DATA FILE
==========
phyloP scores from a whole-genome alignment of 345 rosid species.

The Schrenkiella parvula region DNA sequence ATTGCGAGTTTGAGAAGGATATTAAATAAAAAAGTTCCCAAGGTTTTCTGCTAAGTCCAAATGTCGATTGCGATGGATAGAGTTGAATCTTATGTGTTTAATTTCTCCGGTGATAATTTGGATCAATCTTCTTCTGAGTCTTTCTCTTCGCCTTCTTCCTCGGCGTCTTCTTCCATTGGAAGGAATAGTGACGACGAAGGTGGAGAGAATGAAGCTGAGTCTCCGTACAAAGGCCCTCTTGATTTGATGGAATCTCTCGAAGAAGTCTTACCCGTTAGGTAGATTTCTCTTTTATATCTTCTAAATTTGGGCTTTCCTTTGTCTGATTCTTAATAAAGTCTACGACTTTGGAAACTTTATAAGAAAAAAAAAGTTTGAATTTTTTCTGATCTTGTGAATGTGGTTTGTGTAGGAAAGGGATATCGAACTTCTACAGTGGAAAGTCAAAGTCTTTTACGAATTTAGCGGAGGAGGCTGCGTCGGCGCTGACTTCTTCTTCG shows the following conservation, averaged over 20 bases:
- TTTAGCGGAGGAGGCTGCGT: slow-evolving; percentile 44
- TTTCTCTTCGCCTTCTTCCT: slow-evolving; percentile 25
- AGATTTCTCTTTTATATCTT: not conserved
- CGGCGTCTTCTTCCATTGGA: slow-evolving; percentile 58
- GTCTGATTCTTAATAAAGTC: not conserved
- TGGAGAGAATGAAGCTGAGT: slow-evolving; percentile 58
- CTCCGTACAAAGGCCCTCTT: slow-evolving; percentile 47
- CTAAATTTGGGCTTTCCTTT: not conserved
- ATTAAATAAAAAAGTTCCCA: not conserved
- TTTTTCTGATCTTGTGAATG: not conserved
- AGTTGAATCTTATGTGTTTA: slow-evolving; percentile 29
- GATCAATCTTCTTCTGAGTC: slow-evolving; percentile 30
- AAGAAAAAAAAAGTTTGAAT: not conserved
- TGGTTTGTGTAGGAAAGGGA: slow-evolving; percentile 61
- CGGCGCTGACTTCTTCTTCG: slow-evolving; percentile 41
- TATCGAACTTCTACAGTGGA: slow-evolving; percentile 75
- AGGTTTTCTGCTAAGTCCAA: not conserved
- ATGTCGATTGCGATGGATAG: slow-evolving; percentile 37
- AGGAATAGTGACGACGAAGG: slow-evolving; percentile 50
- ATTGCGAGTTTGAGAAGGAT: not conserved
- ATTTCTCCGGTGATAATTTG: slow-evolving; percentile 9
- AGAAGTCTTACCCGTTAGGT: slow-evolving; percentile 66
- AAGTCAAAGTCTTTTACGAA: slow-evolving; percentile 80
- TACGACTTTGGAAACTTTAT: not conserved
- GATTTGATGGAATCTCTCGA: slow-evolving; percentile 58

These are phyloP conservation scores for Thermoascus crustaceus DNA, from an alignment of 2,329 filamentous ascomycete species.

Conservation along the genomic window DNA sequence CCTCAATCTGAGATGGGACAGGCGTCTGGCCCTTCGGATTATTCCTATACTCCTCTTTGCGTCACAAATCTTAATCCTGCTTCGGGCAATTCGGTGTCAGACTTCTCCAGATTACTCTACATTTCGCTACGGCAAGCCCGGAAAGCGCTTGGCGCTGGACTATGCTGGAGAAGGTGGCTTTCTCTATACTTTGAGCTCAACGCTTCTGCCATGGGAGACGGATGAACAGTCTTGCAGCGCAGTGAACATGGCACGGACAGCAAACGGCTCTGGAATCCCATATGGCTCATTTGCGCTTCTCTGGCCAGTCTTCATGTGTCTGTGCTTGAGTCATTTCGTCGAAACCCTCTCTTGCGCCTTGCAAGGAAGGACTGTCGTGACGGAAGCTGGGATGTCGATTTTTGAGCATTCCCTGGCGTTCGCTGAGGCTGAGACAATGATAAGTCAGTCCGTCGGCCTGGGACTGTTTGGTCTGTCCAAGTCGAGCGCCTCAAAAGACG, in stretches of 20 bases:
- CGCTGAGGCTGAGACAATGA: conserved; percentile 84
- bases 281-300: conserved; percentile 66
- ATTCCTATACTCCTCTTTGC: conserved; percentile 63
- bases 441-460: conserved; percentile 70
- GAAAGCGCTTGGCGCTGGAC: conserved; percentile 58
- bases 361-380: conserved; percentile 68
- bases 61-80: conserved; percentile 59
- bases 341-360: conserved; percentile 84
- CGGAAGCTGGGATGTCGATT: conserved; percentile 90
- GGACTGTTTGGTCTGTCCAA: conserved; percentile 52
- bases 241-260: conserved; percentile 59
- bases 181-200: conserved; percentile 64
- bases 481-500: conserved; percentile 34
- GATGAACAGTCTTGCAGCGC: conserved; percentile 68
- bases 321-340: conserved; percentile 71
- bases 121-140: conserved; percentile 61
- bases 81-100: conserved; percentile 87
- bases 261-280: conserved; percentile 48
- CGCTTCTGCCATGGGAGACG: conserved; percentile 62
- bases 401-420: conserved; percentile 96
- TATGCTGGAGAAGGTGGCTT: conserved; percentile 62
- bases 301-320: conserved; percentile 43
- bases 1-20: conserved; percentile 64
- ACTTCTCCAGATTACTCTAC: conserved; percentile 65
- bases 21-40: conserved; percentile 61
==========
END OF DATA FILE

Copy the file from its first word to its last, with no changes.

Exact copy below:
phyloP scores from a whole-genome alignment of 345 rosid species.

The Schrenkiella parvula region DNA sequence ATTGCGAGTTTGAGAAGGATATTAAATAAAAAAGTTCCCAAGGTTTTCTGCTAAGTCCAAATGTCGATTGCGATGGATAGAGTTGAATCTTATGTGTTTAATTTCTCCGGTGATAATTTGGATCAATCTTCTTCTGAGTCTTTCTCTTCGCCTTCTTCCTCGGCGTCTTCTTCCATTGGAAGGAATAGTGACGACGAAGGTGGAGAGAATGAAGCTGAGTCTCCGTACAAAGGCCCTCTTGATTTGATGGAATCTCTCGAAGAAGTCTTACCCGTTAGGTAGATTTCTCTTTTATATCTTCTAAATTTGGGCTTTCCTTTGTCTGATTCTTAATAAAGTCTACGACTTTGGAAACTTTATAAGAAAAAAAAAGTTTGAATTTTTTCTGATCTTGTGAATGTGGTTTGTGTAGGAAAGGGATATCGAACTTCTACAGTGGAAAGTCAAAGTCTTTTACGAATTTAGCGGAGGAGGCTGCGTCGGCGCTGACTTCTTCTTCG shows the following conservation, averaged over 20 bases:
- TTTAGCGGAGGAGGCTGCGT: slow-evolving; percentile 44
- TTTCTCTTCGCCTTCTTCCT: slow-evolving; percentile 25
- AGATTTCTCTTTTATATCTT: not conserved
- CGGCGTCTTCTTCCATTGGA: slow-evolving; percentile 58
- GTCTGATTCTTAATAAAGTC: not conserved
- TGGAGAGAATGAAGCTGAGT: slow-evolving; percentile 58
- CTCCGTACAAAGGCCCTCTT: slow-evolving; percentile 47
- CTAAATTTGGGCTTTCCTTT: not conserved
- ATTAAATAAAAAAGTTCCCA: not conserved
- TTTTTCTGATCTTGTGAATG: not conserved
- AGTTGAATCTTATGTGTTTA: slow-evolving; percentile 29
- GATCAATCTTCTTCTGAGTC: slow-evolving; percentile 30
- AAGAAAAAAAAAGTTTGAAT: not conserved
- TGGTTTGTGTAGGAAAGGGA: slow-evolving; percentile 61
- CGGCGCTGACTTCTTCTTCG: slow-evolving; percentile 41
- TATCGAACTTCTACAGTGGA: slow-evolving; percentile 75
- AGGTTTTCTGCTAAGTCCAA: not conserved
- ATGTCGATTGCGATGGATAG: slow-evolving; percentile 37
- AGGAATAGTGACGACGAAGG: slow-evolving; percentile 50
- ATTGCGAGTTTGAGAAGGAT: not conserved
- ATTTCTCCGGTGATAATTTG: slow-evolving; percentile 9
- AGAAGTCTTACCCGTTAGGT: slow-evolving; percentile 66
- AAGTCAAAGTCTTTTACGAA: slow-evolving; percentile 80
- TACGACTTTGGAAACTTTAT: not conserved
- GATTTGATGGAATCTCTCGA: slow-evolving; percentile 58

These are phyloP conservation scores for Thermoascus crustaceus DNA, from an alignment of 2,329 filamentous ascomycete species.

Conservation along the genomic window DNA sequence CCTCAATCTGAGATGGGACAGGCGTCTGGCCCTTCGGATTATTCCTATACTCCTCTTTGCGTCACAAATCTTAATCCTGCTTCGGGCAATTCGGTGTCAGACTTCTCCAGATTACTCTACATTTCGCTACGGCAAGCCCGGAAAGCGCTTGGCGCTGGACTATGCTGGAGAAGGTGGCTTTCTCTATACTTTGAGCTCAACGCTTCTGCCATGGGAGACGGATGAACAGTCTTGCAGCGCAGTGAACATGGCACGGACAGCAAACGGCTCTGGAATCCCATATGGCTCATTTGCGCTTCTCTGGCCAGTCTTCATGTGTCTGTGCTTGAGTCATTTCGTCGAAACCCTCTCTTGCGCCTTGCAAGGAAGGACTGTCGTGACGGAAGCTGGGATGTCGATTTTTGAGCATTCCCTGGCGTTCGCTGAGGCTGAGACAATGATAAGTCAGTCCGTCGGCCTGGGACTGTTTGGTCTGTCCAAGTCGAGCGCCTCAAAAGACG, in stretches of 20 bases:
- CGCTGAGGCTGAGACAATGA: conserved; percentile 84
- bases 281-300: conserved; percentile 66
- ATTCCTATACTCCTCTTTGC: conserved; percentile 63
- bases 441-460: conserved; percentile 70
- GAAAGCGCTTGGCGCTGGAC: conserved; percentile 58
- bases 361-380: conserved; percentile 68
- bases 61-80: conserved; percentile 59
- bases 341-360: conserved; percentile 84
- CGGAAGCTGGGATGTCGATT: conserved; percentile 90
- GGACTGTTTGGTCTGTCCAA: conserved; percentile 52
- bases 241-260: conserved; percentile 59
- bases 181-200: conserved; percentile 64
- bases 481-500: conserved; percentile 34
- GATGAACAGTCTTGCAGCGC: conserved; percentile 68
- bases 321-340: conserved; percentile 71
- bases 121-140: conserved; percentile 61
- bases 81-100: conserved; percentile 87
- bases 261-280: conserved; percentile 48
- CGCTTCTGCCATGGGAGACG: conserved; percentile 62
- bases 401-420: conserved; percentile 96
- TATGCTGGAGAAGGTGGCTT: conserved; percentile 62
- bases 301-320: conserved; percentile 43
- bases 1-20: conserved; percentile 64
- ACTTCTCCAGATTACTCTAC: conserved; percentile 65
- bases 21-40: conserved; percentile 61